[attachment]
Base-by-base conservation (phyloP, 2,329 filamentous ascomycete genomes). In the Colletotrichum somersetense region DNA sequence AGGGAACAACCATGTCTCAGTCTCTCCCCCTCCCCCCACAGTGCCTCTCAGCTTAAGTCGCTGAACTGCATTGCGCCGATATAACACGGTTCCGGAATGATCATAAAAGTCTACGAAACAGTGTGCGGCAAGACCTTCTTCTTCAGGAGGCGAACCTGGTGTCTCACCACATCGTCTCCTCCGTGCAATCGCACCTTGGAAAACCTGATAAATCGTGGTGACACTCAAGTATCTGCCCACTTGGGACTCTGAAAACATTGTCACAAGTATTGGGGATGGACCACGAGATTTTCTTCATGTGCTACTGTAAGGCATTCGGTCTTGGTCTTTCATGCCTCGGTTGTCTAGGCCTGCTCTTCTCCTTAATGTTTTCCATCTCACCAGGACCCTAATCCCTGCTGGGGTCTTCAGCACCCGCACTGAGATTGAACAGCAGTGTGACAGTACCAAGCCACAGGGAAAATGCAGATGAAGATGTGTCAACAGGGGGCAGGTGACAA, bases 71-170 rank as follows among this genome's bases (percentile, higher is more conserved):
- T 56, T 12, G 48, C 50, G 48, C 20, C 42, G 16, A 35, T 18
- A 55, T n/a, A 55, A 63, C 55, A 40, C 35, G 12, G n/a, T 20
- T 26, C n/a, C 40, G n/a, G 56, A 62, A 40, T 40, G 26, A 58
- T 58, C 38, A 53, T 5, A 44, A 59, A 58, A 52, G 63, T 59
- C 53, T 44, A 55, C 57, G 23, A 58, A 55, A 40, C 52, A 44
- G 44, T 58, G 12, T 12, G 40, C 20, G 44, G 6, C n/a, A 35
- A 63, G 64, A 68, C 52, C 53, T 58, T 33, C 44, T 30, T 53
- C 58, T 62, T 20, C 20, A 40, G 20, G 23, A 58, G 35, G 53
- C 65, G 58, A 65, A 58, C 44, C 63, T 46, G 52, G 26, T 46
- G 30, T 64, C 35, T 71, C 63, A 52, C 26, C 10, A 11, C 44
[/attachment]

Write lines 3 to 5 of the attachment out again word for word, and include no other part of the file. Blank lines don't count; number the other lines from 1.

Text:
- A 55, T n/a, A 55, A 63, C 55, A 40, C 35, G 12, G n/a, T 20
- T 26, C n/a, C 40, G n/a, G 56, A 62, A 40, T 40, G 26, A 58
- T 58, C 38, A 53, T 5, A 44, A 59, A 58, A 52, G 63, T 59